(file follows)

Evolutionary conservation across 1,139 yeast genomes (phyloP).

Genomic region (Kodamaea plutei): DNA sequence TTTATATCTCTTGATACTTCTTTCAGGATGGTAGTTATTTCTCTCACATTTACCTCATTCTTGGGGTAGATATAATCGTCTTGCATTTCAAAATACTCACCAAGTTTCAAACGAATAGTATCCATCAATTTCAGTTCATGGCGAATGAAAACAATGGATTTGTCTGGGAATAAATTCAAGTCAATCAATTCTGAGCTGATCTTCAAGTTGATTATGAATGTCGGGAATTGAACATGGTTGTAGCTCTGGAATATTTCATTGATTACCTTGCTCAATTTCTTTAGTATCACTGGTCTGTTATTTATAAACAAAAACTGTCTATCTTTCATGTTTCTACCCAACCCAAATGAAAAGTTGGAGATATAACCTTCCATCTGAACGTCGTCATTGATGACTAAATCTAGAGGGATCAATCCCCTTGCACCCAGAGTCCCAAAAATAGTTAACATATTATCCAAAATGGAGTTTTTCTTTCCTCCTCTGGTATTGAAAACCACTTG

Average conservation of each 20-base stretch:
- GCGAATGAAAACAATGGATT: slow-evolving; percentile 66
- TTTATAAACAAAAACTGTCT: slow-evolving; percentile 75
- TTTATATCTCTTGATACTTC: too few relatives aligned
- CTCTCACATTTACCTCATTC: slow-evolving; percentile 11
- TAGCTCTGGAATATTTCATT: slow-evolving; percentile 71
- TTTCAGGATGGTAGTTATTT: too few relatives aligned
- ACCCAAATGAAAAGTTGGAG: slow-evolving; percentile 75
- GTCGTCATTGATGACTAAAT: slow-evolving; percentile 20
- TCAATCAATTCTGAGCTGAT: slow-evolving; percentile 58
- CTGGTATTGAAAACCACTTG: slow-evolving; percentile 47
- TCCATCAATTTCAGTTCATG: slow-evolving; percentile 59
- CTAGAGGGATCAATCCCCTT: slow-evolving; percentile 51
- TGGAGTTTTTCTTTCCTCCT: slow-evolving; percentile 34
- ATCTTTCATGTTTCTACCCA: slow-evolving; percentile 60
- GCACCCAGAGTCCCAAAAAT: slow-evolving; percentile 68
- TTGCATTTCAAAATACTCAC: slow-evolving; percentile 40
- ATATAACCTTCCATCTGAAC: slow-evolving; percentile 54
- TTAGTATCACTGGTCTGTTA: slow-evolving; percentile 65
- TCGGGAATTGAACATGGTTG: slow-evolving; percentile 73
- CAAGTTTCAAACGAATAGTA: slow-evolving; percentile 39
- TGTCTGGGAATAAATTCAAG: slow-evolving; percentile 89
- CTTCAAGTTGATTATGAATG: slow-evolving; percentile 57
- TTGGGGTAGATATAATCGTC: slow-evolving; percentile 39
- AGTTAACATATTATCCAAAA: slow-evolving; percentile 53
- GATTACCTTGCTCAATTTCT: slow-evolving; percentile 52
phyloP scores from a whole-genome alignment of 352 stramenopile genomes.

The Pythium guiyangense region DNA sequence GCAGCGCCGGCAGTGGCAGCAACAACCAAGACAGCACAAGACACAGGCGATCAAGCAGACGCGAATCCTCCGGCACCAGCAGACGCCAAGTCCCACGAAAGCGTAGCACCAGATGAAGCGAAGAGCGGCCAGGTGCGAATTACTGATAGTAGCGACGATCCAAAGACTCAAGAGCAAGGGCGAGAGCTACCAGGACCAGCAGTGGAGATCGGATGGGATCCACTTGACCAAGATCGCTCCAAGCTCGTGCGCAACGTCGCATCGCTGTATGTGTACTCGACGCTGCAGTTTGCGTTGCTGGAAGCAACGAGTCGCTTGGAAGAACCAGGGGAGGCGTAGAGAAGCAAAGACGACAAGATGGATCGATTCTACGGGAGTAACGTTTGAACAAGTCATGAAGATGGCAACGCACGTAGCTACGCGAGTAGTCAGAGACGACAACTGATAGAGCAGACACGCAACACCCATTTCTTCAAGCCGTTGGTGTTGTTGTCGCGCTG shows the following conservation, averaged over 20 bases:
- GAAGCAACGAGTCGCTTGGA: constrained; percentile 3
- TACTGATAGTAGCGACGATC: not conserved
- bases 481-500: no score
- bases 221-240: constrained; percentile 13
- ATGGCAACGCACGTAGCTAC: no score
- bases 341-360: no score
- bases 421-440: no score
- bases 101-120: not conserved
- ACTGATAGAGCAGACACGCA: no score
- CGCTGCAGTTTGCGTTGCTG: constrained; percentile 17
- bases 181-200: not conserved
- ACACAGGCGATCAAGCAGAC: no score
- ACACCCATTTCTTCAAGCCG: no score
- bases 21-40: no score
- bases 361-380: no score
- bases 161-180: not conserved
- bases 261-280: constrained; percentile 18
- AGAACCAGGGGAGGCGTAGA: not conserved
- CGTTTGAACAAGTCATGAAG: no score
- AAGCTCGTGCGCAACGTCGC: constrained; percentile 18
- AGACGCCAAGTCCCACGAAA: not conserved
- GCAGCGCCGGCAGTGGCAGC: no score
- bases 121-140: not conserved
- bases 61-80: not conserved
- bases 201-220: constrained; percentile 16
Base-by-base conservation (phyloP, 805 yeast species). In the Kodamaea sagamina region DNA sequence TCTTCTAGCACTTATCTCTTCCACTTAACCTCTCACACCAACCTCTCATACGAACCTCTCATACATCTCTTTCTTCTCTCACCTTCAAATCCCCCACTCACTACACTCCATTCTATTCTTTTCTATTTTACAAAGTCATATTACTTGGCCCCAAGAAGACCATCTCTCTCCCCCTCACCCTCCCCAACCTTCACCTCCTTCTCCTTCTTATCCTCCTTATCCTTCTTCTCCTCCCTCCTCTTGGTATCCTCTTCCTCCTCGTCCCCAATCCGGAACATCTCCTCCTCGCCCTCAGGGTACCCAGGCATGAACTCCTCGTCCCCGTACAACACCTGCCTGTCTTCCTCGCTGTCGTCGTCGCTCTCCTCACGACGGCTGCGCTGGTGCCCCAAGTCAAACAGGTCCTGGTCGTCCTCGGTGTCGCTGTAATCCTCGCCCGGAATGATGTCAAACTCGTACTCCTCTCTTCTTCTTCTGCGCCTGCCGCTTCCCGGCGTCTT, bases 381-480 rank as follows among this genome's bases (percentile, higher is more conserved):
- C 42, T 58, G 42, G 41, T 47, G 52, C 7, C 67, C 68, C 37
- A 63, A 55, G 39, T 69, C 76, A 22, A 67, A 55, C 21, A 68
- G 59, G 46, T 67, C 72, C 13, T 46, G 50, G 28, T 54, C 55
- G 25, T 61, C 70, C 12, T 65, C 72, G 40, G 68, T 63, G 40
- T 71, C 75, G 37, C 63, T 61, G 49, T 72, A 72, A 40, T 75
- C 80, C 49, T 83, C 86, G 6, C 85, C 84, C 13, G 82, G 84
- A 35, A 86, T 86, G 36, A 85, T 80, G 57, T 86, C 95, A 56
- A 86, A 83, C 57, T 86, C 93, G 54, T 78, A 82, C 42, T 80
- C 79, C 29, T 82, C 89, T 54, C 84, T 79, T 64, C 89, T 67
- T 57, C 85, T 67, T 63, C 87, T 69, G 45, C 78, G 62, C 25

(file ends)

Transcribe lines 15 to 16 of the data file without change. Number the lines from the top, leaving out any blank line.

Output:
- CTAGAGGGATCAATCCCCTT: slow-evolving; percentile 51
- TGGAGTTTTTCTTTCCTCCT: slow-evolving; percentile 34